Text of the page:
# Sequence

(Redirected from sequence (mathematics))

A sequence is a multiset that is an ordered list.

## References

### 2013

• (Wikipedia, 2013) ⇒ http://en.wikipedia.org/wiki/Sequence
• In mathematics, informally speaking, a sequence is an ordered list of objects (or events). Like a set, it contains members (also called elements, or terms). The number of ordered elements (possibly infinite) is called the length of the sequence. Unlike a set, order matters, and exactly the same elements can appear multiple times at different positions in the sequence. Most precisely, a sequence can be defined as a function whose domain is a countable totally ordered set, such as the natural numbers.

For example, {M, A, R, Y} is a sequence of letters with the letter 'M' first and 'Y' last. This sequence differs from {A, R, M, Y}. Also, the sequence {1, 1, 2, 3, 5, 8}, which contains the number 1 at two different positions, is a valid sequence. Sequences can be finite, as in this example, or infinite, such as the sequence of all even positive integers {2, 4, 6,...}. Finite sequences are sometimes known as strings or words and infinite sequences as streams. The empty sequence { } is included in most notions of sequence, but may be excluded depending on the context.

• http://en.wikipedia.org/wiki/Sequence#Examples_and_notation
• A sequence can be thought of as a list of elements with a particular order. Sequences are useful in a number of mathematical disciplines for studying functions, spaces, and other mathematical structures using the convergence properties of sequences. In particular, sequences are the basis for series, which are important in differential equations and analysis. Sequences are also of interest in their own right and can be studied as patterns or puzzles, such as in the study of prime numbers.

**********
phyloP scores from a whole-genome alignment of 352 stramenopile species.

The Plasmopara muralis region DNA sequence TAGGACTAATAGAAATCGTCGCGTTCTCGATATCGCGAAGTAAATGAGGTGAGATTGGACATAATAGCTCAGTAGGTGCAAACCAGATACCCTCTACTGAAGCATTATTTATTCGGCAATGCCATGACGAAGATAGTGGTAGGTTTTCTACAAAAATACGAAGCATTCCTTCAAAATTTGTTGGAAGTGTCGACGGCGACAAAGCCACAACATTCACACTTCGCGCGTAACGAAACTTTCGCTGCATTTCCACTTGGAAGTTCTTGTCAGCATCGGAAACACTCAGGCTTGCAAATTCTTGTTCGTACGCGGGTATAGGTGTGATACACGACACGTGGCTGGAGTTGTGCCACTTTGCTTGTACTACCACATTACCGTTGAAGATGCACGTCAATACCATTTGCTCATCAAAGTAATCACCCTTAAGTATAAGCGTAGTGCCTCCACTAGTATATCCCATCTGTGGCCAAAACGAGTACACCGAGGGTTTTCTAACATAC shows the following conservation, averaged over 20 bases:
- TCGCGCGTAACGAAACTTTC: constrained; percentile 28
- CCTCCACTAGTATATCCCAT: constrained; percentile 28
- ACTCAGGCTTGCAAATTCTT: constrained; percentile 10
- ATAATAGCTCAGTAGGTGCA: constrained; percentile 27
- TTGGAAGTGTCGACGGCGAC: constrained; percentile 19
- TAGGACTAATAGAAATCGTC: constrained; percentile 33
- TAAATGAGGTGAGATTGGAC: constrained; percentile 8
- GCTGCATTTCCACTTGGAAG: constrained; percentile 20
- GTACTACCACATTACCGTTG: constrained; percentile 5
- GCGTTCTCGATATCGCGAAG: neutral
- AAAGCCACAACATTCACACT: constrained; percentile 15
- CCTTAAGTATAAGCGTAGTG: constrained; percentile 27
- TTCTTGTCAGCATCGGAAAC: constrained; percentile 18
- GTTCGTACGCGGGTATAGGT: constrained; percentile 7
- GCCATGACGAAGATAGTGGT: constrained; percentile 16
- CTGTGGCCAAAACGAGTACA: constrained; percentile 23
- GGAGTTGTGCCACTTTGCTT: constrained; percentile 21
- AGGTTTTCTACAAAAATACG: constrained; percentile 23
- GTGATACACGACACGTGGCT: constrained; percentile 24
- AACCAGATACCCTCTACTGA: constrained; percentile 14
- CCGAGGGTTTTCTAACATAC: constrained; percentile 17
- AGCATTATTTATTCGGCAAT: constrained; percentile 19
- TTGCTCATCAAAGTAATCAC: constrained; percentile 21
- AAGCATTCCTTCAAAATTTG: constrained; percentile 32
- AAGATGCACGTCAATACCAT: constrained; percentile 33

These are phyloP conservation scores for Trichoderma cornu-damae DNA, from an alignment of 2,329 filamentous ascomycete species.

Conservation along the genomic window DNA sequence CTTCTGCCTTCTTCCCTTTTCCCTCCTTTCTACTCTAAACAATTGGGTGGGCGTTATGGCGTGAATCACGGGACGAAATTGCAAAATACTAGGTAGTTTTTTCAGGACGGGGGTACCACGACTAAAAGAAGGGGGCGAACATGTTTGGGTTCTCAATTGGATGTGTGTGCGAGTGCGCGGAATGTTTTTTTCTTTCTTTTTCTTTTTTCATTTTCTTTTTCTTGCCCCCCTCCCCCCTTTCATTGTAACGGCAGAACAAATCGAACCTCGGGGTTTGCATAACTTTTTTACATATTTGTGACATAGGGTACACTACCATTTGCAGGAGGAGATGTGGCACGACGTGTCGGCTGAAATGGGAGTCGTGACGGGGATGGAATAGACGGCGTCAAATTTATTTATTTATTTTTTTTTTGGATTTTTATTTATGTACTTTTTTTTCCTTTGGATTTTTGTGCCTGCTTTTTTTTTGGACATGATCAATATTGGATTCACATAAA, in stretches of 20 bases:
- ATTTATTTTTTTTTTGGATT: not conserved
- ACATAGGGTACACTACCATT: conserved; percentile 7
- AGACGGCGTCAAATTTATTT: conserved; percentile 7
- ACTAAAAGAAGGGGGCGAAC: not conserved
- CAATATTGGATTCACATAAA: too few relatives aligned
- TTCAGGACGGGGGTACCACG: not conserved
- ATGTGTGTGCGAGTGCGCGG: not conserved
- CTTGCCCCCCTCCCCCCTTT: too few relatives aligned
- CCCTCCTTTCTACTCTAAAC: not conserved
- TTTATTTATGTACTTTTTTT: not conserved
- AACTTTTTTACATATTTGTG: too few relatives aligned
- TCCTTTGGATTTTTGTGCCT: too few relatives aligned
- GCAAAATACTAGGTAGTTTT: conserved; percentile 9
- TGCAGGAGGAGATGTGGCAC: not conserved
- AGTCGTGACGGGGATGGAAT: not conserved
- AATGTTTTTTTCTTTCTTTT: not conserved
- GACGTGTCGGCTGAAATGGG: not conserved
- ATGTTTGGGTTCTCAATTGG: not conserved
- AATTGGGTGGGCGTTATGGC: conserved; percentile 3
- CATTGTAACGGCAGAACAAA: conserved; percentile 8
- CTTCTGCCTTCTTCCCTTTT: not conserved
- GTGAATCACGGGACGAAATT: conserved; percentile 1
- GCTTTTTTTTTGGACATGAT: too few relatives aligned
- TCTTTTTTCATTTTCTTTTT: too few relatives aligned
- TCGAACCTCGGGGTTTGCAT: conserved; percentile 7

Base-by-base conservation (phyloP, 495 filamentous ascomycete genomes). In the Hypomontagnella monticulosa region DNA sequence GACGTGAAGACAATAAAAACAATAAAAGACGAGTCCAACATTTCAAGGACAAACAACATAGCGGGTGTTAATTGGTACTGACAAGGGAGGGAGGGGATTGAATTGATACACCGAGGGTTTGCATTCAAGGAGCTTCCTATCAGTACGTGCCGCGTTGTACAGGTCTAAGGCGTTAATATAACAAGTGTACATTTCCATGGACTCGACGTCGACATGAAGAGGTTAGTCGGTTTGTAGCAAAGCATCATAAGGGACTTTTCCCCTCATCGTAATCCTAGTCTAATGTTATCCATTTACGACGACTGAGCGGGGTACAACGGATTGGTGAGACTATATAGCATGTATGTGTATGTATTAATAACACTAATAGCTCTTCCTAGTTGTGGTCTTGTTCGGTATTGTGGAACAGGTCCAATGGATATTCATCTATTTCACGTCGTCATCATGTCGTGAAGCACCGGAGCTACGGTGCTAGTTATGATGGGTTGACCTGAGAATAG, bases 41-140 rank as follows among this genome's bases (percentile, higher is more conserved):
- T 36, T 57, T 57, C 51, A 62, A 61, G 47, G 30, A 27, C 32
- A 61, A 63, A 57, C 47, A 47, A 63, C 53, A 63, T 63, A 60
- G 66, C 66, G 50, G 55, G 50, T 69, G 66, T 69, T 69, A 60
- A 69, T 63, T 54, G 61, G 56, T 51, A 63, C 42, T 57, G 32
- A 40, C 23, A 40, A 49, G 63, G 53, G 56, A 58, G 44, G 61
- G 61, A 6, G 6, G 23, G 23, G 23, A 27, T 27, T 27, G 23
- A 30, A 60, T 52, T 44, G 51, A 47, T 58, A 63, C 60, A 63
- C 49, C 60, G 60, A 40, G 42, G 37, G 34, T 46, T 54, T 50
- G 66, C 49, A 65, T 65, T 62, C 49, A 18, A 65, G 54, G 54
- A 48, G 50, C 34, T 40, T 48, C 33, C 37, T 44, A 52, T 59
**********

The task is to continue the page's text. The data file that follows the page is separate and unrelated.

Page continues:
There are a number of ways to denote a sequence, some of which are more useful for specific types of sequences. One way to specify a sequence is to list the elements. For example, the first four odd numbers form the sequence {1,3,5,7}. This notation can be used for infinite sequences as well. For instance, the infinite sequence of positive odd integers can be written {1,3,5,7,...}. Listing is most useful for infinite sequences with a pattern that can be easily discerned from the first few elements. Other ways to denote a sequence are discussed after the examples.

### 2009

• WordNet
• serial arrangement in which things follow in logical order or a recurrent pattern; "the sequence of names was alphabetical"; "he invented a ...
• a following of one thing after another in time; "the doctor saw a sequence of patients"
• film consisting of a succession of related shots that develop a given subject in a movie
• arrange in a sequence
• succession: the action of following in order; "he played the trumps in sequence"
• determine the order of constituents in; "They sequenced the human genome"
• several repetitions of a melodic phrase in different keys
• Wiktionary en.wiktionary.org/wiki/sequence
• A set of things next to each other in a set order; a series; A series of musical phrases where a theme or melody is repeated, with some change ...
• http://www.isi.edu/~hobbs/bgt-sequences.text
• A sequence of length n is a function whose domain is the first n positive integers.
• `(11)`
``````  (forall (s)
(iff (sequence s)
(exists (s1 s2 n)
(and (function0 s s1 s2)(ints s1 1 n))))))
```
```